Q&A: Did God tell Samuel to lie - 1 Samuel 16:1-5

Did God tell Samuel to lie - 1 Samuel 16:1-5

Question

Did God tell Samuel to lie - 1 Samuel 16:1-2

Answer

1 Samuel 16:1-5 The LORD said to Samuel, "How long will you mourn for Saul, since I have rejected him as king over Israel? Fill your horn with oil and be on your way; I am sending you to Jesse of Bethlehem. I have chosen one of his sons to be king." But Samuel said, "How can I go? Saul will hear about it and kill me." The LORD said, "Take a heifer with you and say, 'I have come to sacrifice to the LORD.' Invite Jesse to the sacrifice, and I will show you what to do. You are to anoint for me the one I indicate." Samuel did what the LORD said. When he arrived at Bethlehem, the elders of the town trembled when they met him. They asked, "Do you come in peace?" Samuel replied, "Yes, in peace; I have come to sacrifice to the LORD. Consecrate yourselves and come to the sacrifice with me." Then he consecrated Jesse and his sons and invited them to the sacrifice.

Many times there is more to truth than we know or first observe. Recently in Orlando the city decided to demolish the aging Amway Arena. Using approximately 500 pounds of dynamite, the arena was imploded in a matter of seconds. Some people were watching from across a lake, and they were able to see one side of the building as it imploded. However, they could not completely describe what happened on the other sides, or what happened on top, or what happened inside. Moreover, even though observers saw their side of the implosion, many could not today state which block moved first, what cracked first, or what fell first, second, third, etc. Yes, many could describe it in general terms, but none as specifically, let's say, as an engineer who was present or a camera recording the entire event.

When we study the Bible it is important to look at it from every perspective. We have to become theological engineers of a sort. We have to be able to understand the text from every perspective in detail, or we will not understand its fullness. This is why when we study the Bible there will always be something new to learn; but it was there all along. As God moves us to the other side of a text, or even inside of it, we continually explode/implode with new insights.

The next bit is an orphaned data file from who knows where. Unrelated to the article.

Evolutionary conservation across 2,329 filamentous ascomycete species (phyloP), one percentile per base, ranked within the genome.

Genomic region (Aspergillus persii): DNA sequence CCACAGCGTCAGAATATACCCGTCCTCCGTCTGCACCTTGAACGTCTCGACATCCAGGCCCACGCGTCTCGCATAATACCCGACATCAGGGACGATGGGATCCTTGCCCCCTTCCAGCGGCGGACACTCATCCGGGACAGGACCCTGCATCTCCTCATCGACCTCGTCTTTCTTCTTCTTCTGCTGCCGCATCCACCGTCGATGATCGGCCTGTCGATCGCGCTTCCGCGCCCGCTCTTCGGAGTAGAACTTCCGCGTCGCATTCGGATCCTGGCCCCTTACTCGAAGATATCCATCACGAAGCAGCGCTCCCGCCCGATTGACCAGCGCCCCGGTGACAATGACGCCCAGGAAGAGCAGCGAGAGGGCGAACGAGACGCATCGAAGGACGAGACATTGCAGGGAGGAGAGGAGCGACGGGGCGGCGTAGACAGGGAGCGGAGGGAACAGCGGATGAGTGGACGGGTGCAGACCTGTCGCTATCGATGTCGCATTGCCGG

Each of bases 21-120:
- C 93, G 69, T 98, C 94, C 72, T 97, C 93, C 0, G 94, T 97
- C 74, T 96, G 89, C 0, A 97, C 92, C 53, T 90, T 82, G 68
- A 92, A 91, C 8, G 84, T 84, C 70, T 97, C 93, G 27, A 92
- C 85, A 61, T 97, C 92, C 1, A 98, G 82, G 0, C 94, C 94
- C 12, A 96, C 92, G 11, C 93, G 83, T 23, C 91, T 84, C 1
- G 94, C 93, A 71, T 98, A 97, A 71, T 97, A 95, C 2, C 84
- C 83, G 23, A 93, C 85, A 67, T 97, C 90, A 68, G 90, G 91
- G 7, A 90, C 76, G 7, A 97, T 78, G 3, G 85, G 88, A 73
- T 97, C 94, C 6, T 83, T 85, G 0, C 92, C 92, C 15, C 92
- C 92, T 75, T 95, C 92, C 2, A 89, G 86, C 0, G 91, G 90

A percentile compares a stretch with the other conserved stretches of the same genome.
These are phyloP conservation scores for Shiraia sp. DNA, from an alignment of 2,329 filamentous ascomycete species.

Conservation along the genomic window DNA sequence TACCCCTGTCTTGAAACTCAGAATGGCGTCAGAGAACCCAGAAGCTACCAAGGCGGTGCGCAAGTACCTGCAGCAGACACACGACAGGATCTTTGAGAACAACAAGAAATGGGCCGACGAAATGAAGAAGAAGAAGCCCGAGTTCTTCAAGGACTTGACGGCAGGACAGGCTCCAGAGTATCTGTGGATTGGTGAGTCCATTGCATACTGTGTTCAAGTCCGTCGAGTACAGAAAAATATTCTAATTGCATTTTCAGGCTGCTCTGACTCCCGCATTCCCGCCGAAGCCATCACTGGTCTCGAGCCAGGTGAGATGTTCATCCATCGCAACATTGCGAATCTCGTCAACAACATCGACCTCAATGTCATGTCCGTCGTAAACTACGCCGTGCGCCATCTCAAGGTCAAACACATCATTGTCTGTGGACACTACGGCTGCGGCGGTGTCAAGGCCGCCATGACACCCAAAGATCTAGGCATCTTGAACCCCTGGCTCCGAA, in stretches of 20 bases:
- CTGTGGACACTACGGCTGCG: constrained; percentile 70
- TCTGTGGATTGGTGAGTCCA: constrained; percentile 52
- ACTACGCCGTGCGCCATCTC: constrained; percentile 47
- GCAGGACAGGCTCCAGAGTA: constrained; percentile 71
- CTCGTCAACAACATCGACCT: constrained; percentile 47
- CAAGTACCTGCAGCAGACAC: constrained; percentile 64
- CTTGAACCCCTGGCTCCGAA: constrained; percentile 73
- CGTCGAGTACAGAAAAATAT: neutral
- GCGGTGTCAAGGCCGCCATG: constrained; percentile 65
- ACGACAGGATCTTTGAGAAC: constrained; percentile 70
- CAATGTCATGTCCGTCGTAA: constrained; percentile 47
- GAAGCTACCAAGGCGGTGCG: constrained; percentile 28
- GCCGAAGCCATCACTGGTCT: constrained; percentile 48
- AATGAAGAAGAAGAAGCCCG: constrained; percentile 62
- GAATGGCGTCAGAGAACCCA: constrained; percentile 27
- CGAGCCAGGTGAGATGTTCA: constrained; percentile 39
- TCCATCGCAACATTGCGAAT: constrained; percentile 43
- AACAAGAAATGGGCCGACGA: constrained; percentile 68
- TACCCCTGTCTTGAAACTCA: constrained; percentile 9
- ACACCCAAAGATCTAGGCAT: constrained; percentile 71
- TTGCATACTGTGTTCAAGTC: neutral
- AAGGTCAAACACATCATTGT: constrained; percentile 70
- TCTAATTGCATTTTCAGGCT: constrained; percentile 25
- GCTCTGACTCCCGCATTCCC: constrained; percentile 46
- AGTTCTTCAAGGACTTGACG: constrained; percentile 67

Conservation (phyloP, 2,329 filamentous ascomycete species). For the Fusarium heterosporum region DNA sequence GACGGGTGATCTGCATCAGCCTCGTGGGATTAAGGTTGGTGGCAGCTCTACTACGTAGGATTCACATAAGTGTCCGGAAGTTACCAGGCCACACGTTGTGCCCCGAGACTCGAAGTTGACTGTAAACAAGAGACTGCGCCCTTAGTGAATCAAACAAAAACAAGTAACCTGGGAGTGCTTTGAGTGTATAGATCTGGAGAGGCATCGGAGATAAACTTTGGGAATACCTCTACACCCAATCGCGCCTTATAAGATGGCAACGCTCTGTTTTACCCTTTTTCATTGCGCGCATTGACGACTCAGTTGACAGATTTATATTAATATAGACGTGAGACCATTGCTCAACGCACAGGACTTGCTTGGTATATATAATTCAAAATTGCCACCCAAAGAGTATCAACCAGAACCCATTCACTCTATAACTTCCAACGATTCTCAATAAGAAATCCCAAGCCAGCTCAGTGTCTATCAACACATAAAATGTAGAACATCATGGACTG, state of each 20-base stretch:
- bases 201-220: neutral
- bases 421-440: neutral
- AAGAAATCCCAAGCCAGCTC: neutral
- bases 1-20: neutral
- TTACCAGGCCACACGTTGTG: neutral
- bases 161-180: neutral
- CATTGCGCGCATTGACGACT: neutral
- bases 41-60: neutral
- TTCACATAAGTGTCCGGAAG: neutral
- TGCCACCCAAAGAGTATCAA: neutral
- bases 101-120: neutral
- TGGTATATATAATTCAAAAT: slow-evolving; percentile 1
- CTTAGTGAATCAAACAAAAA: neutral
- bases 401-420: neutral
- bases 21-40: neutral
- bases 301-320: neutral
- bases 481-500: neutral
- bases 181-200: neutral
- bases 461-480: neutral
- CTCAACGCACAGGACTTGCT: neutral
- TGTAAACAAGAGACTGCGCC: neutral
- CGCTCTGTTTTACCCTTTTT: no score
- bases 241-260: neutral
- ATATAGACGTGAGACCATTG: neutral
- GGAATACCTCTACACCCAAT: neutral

In order to understand this text more fully, we need to set up our cameras for observing both God's truthfulness and his omniscience. This will give us a better understanding of the text as a whole.

Truth is an inherent part of God's nature. God is light and has no darkness in him at all (1 John 1:5). God cannot lie (Num. 23:19; Rom. 3:4; 1 Sam. 15:29; Tit. 1:1-2). This attribute of God is immutable, without any possibility of change or variance (Heb. 6:18). God is the very personification of truth.

However, God is also omniscient and all-knowing (Pss. 139:12; 147:4-5; Isa. 46:10; Heb. 4:13). God knew what Samuel would be asked, which was, "Do you come in peace?" (1 Sam. 16:4). How did Samuel respond? Samuel responded, "Yes, in peace; I have come to sacrifice to the LORD. Consecrate yourselves and come to the sacrifice with me." Thereafter he "consecrated Jesse and his sons and invited them to the sacrifice" (1 Sam. 16:5). Samuel told the truth. These were some of the reasons why he came.

God has a very dim view of a Christian lying in a court of law (Prov 19:9; 6:16-19) or lying to our neighbors (Exod. 20:16; cf. Exod 20:17), etc. At this point in Saul's life, however, I would question if he was really a neighbor or an enemy of God (see Disobeying Government Authority) since he had already been rejected by God - Why was Saul rejected by God? and Did God regret setting up Saul to be king in Israel?). The Psalmist states, "No one who practices deceit will dwell in my house; no one who speaks falsely will stand in my presence" (Psa. 101:7). However, concealment of facts is not necessarily lying. While truth is an attribute of God, he also does not tell us everything at once; redemptive history itself unfolded for us through many generations, not all at once. Moreover, there are many things we do not know and will not know until we come into the consummation of the Kingdom of God. The Bible is full of examples: Abraham did not know of Moses, nor Moses of David, nor David specifically of Jesus, etc. The people of the Old and New Testament do not know all the details of the end times. Even New Covenant saints, do not know all the details of the new heavens and new earth. Just because we are not omniscient does not mean we have been lied too.

Ecclesiastes 3:7 states, "There is "a time to keep silence, and a time to speak." This is a very relevant verse, especially in times of war. God, to protect Samuel's life, told Samuel not to tell "each and every" reason for his visit. Samuel was there for other reasons that are not specifically in the text. Samuel did not tell a lie. He did come in peace, which addressed the only question asked. He answered it truthfully. If Samuel had been asked for every reason of his visit and everything he intended to do on his visit, only then would he had been accountable for telling every reason, etc. But he wasn't asked for every reason, and God, being omniscient, knew he would not be. So God gave Samuel the truth which he was to speak before the question was ever on the lips of the elders. Samuel repeated the truth of God.

Related Topics:

Disobeying Government Authority
Must We Always Tell the Truth?

Answer by Dr. Joseph R. Nally, Jr.

Dr. Joseph R. Nally, Jr., D.D., M.Div. is the Theological Editor at Third Millennium Ministries (Thirdmill).